Apache Struts users are urged to upgrade to version 2.3.34 or 2.5.13 respectively, and additional information is provided by Apache on the official struts webpage at: https://cwiki.apache.org/confluence/display/WW/Version+Notes+2.3.34 and   https://struts.apache.org/announce.html#a20170905.

More sophisticated exploits are likely to occur as this vulnerability is examined. The best option for mitigation is to patch Struts as soon as possible to the recommended versions and regularly check for updates. Website owners should also consider adding a web application firewall and malware scanner to mitigate or reduce the severity of compromise.

SiteLock TrueShield customers are already protected against this exploit. Attempted attacks will be caught and blocked by the TrueShield WAF. If your website isn’t protected, call SiteLock at 888.878.2417 to get TrueShield installed today.

rnc data breach web security best practices

The RNC Data Breach: Pitfalls of Neglecting Web Security Best Practices

In a recent security report, researchers revealed an unsecured archive of US voter data collected by Deep Root Analytics, a data firm connected to the Republican National Convention (RNC). The exposed data — which included full names, addresses, and phone numbers of 198 million registered voters — was uncovered by a security researcher in an internet-accessible database with no password protection or any other security measures. The database has been secured at the time of this writing, but it remains unclear how long this data was exposed to the internet.

It may be easy to assume exposures of this nature are an inevitability. After all, a data analytics firm associated with a major political party sounds like a clear target for bad actors. However, the data was discovered by a researcher performing unrelated searches through Amazon’s S3 infrastructure for any unprotected data, not targeted attacks against Deep Root Analytics or even voter data in particular. This fact underscores a critical necessity of the Internet: prioritize the security of your data at all stages of its life cycle. Your data needs to be secure where it’s stored, during network transit, and when it’s in the hands of third parties. This data leak in particular was the result of the RNC failing to properly ensure the security of their data in the hands of a third party contractor.

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ftc protecting small businesses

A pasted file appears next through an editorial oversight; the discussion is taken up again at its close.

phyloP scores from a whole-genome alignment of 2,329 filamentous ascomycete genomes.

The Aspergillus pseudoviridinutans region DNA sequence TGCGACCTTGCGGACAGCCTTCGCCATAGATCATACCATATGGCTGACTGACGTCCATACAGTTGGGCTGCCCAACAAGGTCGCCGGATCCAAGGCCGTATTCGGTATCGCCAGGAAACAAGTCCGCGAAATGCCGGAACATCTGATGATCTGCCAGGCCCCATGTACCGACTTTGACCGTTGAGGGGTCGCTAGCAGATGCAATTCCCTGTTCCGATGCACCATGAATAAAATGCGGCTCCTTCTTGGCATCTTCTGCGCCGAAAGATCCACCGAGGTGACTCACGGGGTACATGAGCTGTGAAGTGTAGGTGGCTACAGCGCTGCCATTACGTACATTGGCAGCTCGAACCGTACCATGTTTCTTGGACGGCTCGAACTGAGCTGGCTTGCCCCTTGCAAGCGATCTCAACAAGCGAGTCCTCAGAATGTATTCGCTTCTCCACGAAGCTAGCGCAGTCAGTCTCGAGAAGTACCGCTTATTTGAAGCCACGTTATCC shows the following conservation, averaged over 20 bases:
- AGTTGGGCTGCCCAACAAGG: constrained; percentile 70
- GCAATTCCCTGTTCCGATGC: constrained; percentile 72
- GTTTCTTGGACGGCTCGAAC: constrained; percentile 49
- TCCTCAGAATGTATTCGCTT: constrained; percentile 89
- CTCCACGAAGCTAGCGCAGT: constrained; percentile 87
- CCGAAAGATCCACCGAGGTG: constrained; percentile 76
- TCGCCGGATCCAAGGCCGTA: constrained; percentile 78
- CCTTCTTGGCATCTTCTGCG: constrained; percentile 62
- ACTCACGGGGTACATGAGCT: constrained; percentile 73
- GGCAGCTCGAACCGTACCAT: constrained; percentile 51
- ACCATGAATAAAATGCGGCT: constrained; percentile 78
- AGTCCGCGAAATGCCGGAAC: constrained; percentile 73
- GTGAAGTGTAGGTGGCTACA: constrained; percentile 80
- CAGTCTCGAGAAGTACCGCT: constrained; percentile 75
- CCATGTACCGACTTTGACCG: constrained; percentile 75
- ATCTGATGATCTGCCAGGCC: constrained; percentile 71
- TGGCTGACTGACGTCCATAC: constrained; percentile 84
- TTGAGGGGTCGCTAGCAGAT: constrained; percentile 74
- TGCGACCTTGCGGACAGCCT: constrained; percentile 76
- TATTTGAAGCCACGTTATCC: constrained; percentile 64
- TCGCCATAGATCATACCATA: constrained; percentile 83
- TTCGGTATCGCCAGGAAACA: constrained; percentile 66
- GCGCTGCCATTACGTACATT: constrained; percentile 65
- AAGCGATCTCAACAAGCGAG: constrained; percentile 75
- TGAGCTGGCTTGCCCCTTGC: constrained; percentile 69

New Government Website Highlights Small Business Cybersecurity Risks

The US Federal Trade Commission (FTC) recently launched a new website aimed at educating small business owners on the risks of cybercrime and the steps they can take to protect their business.

“Small businesses are critical to our economic strength, building America’s future, and helping the United States compete in today’s global marketplace,” said FTC Acting Chairman Maureen Ohlhausen. “This innovative new website is a one-stop shop where small businesses can find information to protect themselves from scammers and hackers, as well as resources they can use if they are hit with a cyberattack.”

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Malware

Trending “Fireball” Adware Raises Botnet Concerns

Earlier this week, security researchers reported on a trending adware infection known as Fireball. Sourced to the Chinese marketing firm Rafotech, reports indicate a footprint of more than 250 million infected machines worldwide. While the infection currently appears to only make changes to victims’ browser homepages and search engines, analysis suggests that the software could be remotely leveraged to act as a malware dropper. A malware dropper is a program that can be used to remotely install malicious software onto a victim’s computer or network. This can be performed after any amount of time following the installation of the dropper itself.

If true, it’s possible that infected systems could be made part of a botnet and used to carry out new types of attack over the Internet.